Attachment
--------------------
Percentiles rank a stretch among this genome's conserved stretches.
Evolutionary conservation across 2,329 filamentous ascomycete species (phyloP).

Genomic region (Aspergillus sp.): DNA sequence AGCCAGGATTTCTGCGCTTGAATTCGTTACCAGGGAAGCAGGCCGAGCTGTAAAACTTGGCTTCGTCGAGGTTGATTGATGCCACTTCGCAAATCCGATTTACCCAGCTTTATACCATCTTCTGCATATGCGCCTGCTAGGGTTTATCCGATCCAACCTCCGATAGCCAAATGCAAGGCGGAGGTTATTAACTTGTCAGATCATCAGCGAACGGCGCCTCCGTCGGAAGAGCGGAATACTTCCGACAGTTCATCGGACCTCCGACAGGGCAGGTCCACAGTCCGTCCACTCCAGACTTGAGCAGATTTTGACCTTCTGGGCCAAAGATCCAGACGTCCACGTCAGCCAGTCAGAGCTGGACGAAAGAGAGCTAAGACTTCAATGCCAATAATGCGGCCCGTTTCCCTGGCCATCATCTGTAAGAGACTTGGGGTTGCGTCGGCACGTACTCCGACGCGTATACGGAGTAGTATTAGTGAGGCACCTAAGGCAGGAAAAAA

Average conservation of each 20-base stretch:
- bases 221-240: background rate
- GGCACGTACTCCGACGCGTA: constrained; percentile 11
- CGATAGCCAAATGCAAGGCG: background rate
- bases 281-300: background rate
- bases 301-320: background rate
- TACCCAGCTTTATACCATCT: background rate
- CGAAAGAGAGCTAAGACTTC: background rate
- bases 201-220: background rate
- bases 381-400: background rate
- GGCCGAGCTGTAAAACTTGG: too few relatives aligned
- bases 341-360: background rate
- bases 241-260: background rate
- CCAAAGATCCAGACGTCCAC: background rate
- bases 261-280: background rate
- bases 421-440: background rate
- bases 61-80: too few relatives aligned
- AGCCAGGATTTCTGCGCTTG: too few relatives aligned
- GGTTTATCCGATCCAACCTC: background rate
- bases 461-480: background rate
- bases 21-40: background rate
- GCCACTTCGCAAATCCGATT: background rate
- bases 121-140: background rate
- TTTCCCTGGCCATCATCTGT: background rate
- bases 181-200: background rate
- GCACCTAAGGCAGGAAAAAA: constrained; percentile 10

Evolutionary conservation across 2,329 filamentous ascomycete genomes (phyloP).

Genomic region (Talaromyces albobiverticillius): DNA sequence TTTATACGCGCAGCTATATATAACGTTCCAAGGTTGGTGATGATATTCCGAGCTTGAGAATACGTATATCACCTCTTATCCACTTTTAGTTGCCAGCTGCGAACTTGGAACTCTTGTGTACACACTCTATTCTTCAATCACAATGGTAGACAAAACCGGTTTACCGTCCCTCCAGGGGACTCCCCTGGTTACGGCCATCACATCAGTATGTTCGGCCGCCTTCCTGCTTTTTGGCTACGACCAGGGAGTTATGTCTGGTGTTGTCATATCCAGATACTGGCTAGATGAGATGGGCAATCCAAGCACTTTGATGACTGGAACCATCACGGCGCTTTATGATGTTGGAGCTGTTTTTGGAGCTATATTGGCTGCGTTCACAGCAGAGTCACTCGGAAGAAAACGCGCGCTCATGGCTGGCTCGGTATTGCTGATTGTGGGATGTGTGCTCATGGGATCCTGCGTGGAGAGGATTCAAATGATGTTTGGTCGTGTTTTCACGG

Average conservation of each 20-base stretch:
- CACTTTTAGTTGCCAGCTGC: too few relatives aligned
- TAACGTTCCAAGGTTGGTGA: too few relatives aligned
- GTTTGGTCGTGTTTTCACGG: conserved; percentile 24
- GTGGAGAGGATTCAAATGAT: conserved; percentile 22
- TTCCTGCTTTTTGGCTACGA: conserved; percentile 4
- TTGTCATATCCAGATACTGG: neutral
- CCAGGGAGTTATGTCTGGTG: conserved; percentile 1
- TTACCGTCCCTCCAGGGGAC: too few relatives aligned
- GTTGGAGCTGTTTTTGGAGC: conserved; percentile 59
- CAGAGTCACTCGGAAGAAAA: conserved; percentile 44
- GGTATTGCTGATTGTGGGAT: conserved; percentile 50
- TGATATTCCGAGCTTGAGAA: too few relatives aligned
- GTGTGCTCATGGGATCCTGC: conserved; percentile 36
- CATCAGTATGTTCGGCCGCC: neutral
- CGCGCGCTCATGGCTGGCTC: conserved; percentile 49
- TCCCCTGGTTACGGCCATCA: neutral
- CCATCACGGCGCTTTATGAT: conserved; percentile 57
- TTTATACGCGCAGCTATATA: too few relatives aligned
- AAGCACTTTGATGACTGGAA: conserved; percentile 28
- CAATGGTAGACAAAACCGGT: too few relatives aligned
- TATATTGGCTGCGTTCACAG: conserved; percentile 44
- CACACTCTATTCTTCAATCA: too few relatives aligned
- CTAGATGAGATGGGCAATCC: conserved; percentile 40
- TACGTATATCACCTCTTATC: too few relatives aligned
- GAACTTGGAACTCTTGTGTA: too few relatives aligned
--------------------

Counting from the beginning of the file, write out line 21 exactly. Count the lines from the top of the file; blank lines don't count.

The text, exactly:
- AGCCAGGATTTCTGCGCTTG: too few relatives aligned